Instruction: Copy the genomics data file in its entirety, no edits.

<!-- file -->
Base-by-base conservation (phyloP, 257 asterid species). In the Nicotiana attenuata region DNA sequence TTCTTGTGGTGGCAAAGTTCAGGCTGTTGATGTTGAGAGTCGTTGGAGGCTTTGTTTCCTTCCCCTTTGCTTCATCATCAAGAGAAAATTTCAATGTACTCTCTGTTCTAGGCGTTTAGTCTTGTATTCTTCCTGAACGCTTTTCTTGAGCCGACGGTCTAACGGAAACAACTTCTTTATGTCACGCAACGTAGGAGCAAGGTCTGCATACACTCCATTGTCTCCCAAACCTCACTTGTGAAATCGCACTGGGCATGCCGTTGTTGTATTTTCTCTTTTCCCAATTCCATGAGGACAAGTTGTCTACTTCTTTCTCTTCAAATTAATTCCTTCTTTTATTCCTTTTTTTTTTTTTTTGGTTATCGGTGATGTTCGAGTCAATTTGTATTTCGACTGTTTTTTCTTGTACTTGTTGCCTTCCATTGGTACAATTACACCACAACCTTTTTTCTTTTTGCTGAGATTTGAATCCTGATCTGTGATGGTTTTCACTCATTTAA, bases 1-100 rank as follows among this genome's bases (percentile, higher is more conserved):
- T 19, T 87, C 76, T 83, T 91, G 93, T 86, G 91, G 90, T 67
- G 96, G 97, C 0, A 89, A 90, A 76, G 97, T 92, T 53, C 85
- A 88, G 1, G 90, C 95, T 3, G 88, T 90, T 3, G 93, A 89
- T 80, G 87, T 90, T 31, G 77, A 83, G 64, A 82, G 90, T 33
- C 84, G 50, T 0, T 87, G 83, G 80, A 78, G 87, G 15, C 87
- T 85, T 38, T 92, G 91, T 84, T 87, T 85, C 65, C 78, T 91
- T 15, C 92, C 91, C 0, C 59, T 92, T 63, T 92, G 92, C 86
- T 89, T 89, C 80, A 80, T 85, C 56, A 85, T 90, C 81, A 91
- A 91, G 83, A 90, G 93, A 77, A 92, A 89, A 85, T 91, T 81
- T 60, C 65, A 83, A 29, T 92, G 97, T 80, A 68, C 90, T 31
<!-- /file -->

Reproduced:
Base-by-base conservation (phyloP, 257 asterid species). In the Nicotiana attenuata region DNA sequence TTCTTGTGGTGGCAAAGTTCAGGCTGTTGATGTTGAGAGTCGTTGGAGGCTTTGTTTCCTTCCCCTTTGCTTCATCATCAAGAGAAAATTTCAATGTACTCTCTGTTCTAGGCGTTTAGTCTTGTATTCTTCCTGAACGCTTTTCTTGAGCCGACGGTCTAACGGAAACAACTTCTTTATGTCACGCAACGTAGGAGCAAGGTCTGCATACACTCCATTGTCTCCCAAACCTCACTTGTGAAATCGCACTGGGCATGCCGTTGTTGTATTTTCTCTTTTCCCAATTCCATGAGGACAAGTTGTCTACTTCTTTCTCTTCAAATTAATTCCTTCTTTTATTCCTTTTTTTTTTTTTTTGGTTATCGGTGATGTTCGAGTCAATTTGTATTTCGACTGTTTTTTCTTGTACTTGTTGCCTTCCATTGGTACAATTACACCACAACCTTTTTTCTTTTTGCTGAGATTTGAATCCTGATCTGTGATGGTTTTCACTCATTTAA, bases 1-100 rank as follows among this genome's bases (percentile, higher is more conserved):
- T 19, T 87, C 76, T 83, T 91, G 93, T 86, G 91, G 90, T 67
- G 96, G 97, C 0, A 89, A 90, A 76, G 97, T 92, T 53, C 85
- A 88, G 1, G 90, C 95, T 3, G 88, T 90, T 3, G 93, A 89
- T 80, G 87, T 90, T 31, G 77, A 83, G 64, A 82, G 90, T 33
- C 84, G 50, T 0, T 87, G 83, G 80, A 78, G 87, G 15, C 87
- T 85, T 38, T 92, G 91, T 84, T 87, T 85, C 65, C 78, T 91
- T 15, C 92, C 91, C 0, C 59, T 92, T 63, T 92, G 92, C 86
- T 89, T 89, C 80, A 80, T 85, C 56, A 85, T 90, C 81, A 91
- A 91, G 83, A 90, G 93, A 77, A 92, A 89, A 85, T 91, T 81
- T 60, C 65, A 83, A 29, T 92, G 97, T 80, A 68, C 90, T 31